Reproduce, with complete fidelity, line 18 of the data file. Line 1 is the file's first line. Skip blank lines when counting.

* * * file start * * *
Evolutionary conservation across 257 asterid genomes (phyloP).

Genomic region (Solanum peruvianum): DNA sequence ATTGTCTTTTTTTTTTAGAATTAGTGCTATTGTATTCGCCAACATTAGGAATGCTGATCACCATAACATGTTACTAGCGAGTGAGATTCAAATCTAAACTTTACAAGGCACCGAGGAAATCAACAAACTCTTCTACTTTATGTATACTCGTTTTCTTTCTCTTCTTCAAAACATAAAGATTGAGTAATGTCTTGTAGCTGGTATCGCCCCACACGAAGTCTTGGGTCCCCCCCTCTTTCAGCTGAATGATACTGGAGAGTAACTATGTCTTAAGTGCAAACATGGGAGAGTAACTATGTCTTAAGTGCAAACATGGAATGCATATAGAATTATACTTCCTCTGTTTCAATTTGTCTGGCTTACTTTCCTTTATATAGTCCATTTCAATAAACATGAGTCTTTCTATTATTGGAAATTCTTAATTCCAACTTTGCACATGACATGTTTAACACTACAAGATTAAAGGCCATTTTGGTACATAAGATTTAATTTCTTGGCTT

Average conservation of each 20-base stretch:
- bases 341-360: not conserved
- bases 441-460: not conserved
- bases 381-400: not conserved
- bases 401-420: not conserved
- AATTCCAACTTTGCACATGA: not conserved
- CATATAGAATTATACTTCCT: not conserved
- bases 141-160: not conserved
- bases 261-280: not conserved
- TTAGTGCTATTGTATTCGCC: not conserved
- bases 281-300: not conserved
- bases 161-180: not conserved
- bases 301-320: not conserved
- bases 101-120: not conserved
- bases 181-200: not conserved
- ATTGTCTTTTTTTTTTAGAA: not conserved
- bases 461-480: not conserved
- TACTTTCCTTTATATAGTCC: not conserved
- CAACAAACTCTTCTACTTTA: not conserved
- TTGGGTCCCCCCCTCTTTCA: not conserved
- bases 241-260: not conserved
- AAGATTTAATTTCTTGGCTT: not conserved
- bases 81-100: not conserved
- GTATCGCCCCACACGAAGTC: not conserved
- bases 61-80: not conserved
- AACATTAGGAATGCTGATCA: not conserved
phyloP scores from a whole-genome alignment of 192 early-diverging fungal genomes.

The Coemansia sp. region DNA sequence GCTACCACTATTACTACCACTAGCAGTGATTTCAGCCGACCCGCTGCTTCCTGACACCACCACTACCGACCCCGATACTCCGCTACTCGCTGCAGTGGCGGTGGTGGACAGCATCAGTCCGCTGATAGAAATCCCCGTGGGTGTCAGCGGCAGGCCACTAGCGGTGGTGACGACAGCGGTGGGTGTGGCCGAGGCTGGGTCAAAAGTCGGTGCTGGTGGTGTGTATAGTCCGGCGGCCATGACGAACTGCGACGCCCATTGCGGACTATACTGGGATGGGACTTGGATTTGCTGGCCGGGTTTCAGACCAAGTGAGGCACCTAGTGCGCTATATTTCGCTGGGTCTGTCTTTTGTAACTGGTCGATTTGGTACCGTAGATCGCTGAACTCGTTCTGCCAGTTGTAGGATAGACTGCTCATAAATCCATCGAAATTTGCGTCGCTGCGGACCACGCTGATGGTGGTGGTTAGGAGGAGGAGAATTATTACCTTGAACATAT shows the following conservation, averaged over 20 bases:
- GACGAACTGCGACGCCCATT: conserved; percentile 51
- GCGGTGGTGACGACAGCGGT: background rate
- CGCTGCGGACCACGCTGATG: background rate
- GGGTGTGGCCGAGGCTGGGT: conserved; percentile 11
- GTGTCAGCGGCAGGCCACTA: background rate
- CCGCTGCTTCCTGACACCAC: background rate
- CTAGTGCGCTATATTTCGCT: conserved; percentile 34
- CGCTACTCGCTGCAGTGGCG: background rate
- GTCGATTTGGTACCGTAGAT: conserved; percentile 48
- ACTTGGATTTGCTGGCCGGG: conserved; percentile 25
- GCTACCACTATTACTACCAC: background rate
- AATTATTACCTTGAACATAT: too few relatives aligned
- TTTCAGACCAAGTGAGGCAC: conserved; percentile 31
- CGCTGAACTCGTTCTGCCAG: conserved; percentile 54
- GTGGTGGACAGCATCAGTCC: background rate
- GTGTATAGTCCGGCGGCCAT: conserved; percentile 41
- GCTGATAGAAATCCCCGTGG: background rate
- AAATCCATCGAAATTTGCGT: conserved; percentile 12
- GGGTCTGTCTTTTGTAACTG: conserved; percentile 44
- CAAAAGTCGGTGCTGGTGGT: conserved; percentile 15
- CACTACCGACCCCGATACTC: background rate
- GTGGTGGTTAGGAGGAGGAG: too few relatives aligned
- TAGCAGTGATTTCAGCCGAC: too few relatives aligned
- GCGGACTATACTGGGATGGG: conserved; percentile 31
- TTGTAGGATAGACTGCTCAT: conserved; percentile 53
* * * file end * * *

- ATTGTCTTTTTTTTTTAGAA: not conserved